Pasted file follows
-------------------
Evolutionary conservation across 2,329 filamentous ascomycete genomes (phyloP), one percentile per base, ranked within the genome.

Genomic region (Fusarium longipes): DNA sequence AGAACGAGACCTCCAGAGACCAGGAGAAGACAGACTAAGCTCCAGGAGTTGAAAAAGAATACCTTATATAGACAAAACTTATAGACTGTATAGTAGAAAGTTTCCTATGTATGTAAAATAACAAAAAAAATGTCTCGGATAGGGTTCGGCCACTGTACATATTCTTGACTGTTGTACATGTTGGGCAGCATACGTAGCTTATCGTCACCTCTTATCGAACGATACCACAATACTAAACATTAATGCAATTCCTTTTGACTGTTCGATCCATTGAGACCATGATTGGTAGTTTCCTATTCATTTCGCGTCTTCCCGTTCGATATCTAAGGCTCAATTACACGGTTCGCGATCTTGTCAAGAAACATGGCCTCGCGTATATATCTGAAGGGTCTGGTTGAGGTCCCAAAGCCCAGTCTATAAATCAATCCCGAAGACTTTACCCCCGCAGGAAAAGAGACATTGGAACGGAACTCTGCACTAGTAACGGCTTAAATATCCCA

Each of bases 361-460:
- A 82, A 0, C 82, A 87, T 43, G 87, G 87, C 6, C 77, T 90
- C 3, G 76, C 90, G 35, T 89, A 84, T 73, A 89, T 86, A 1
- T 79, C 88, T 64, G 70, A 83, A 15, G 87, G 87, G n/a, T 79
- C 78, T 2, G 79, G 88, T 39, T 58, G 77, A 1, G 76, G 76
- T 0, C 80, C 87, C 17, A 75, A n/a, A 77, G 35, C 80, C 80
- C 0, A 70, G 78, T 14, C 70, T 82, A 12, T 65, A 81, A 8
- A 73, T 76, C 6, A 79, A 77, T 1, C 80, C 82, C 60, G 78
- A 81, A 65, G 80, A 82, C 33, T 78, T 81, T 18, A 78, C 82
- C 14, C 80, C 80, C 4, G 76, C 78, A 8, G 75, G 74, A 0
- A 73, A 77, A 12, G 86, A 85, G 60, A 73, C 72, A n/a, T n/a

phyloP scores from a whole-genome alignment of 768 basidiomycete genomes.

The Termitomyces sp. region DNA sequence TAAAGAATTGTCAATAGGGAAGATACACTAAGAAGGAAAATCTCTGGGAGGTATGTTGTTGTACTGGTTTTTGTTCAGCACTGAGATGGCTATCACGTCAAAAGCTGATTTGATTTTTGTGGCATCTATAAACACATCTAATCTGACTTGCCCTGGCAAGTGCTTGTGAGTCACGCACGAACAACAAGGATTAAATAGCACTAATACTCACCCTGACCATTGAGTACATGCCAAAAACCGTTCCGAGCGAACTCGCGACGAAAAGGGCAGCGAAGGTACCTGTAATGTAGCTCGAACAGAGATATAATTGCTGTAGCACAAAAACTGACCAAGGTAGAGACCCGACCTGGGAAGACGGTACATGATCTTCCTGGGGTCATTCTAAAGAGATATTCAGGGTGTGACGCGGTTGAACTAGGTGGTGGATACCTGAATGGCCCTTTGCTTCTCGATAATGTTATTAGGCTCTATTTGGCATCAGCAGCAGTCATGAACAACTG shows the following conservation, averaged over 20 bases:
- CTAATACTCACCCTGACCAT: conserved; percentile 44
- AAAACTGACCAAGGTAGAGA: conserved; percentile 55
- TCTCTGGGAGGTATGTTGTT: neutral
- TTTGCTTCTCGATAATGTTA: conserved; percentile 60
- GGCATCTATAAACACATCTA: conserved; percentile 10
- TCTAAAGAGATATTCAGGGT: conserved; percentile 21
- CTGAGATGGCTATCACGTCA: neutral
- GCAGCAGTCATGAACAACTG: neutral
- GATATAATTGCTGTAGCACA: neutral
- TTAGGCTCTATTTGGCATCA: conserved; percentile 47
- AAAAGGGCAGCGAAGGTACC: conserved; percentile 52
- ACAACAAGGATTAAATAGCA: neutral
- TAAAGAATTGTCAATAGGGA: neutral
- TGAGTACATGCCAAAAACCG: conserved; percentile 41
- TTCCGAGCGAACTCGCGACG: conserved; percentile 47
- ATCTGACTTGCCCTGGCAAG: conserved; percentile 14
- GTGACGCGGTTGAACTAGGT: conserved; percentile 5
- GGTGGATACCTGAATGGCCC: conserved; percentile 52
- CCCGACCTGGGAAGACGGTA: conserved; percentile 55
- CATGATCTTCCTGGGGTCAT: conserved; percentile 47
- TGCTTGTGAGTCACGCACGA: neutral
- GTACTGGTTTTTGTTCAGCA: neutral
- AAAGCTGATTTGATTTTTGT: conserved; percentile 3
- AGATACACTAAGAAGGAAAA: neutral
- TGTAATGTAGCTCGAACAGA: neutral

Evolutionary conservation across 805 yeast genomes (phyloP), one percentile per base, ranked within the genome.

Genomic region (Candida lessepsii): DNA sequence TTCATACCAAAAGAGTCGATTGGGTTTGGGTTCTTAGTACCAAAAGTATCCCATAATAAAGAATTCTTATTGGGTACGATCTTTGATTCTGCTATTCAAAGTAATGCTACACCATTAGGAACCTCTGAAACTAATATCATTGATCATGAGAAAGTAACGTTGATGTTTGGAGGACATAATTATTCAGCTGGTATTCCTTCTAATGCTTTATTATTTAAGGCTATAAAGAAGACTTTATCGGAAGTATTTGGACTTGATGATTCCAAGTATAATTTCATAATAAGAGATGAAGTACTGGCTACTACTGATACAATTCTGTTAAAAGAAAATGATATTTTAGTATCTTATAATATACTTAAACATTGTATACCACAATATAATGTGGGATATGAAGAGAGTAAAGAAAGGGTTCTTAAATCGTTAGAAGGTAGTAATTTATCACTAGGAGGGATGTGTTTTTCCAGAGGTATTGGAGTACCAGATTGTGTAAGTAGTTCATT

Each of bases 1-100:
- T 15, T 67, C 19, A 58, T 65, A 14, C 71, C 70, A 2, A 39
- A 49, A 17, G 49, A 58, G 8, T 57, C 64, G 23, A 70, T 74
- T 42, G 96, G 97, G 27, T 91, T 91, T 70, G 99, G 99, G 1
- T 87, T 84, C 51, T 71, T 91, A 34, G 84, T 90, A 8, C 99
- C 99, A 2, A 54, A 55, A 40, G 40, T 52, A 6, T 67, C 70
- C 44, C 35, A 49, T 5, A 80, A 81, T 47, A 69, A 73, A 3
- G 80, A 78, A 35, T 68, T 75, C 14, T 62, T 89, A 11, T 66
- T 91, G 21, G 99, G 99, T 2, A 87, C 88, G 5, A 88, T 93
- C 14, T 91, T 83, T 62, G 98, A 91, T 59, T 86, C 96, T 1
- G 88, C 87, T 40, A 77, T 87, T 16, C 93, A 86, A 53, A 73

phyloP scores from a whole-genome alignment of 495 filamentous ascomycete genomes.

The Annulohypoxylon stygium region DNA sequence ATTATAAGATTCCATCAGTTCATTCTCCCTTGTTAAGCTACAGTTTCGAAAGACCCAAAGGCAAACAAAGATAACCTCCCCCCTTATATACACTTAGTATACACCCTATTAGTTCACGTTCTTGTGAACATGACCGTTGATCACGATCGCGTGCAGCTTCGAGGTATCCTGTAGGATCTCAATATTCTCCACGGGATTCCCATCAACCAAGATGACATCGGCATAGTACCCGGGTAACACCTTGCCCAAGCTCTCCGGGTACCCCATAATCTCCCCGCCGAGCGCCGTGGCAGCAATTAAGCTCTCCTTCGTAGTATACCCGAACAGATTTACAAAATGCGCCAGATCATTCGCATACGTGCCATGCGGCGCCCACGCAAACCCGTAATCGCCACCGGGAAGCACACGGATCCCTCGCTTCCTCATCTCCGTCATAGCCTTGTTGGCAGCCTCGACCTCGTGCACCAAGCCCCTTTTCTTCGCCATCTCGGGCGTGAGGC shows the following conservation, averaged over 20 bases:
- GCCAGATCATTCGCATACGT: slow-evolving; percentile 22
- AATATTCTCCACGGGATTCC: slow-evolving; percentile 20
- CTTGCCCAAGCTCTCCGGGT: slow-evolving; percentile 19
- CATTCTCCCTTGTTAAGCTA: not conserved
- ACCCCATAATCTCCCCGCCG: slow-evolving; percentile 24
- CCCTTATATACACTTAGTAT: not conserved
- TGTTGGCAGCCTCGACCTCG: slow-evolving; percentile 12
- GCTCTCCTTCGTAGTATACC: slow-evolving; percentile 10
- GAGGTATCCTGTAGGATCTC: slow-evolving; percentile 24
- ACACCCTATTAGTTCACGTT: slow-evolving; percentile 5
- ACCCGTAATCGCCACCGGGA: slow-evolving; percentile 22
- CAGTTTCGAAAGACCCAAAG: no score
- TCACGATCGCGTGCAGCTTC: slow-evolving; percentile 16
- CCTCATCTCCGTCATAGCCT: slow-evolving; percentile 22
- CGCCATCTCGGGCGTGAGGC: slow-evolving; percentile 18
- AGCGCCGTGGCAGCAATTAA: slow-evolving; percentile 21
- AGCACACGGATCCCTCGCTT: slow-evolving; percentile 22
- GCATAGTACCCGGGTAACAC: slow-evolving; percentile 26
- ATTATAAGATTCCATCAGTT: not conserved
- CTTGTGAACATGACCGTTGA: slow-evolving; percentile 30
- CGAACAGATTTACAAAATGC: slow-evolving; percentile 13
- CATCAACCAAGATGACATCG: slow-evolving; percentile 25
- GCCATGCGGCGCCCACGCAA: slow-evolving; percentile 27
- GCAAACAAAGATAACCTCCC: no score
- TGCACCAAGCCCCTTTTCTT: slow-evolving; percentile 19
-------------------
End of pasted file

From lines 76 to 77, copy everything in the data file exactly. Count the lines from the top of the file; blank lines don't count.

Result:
- CGAACAGATTTACAAAATGC: slow-evolving; percentile 13
- CATCAACCAAGATGACATCG: slow-evolving; percentile 25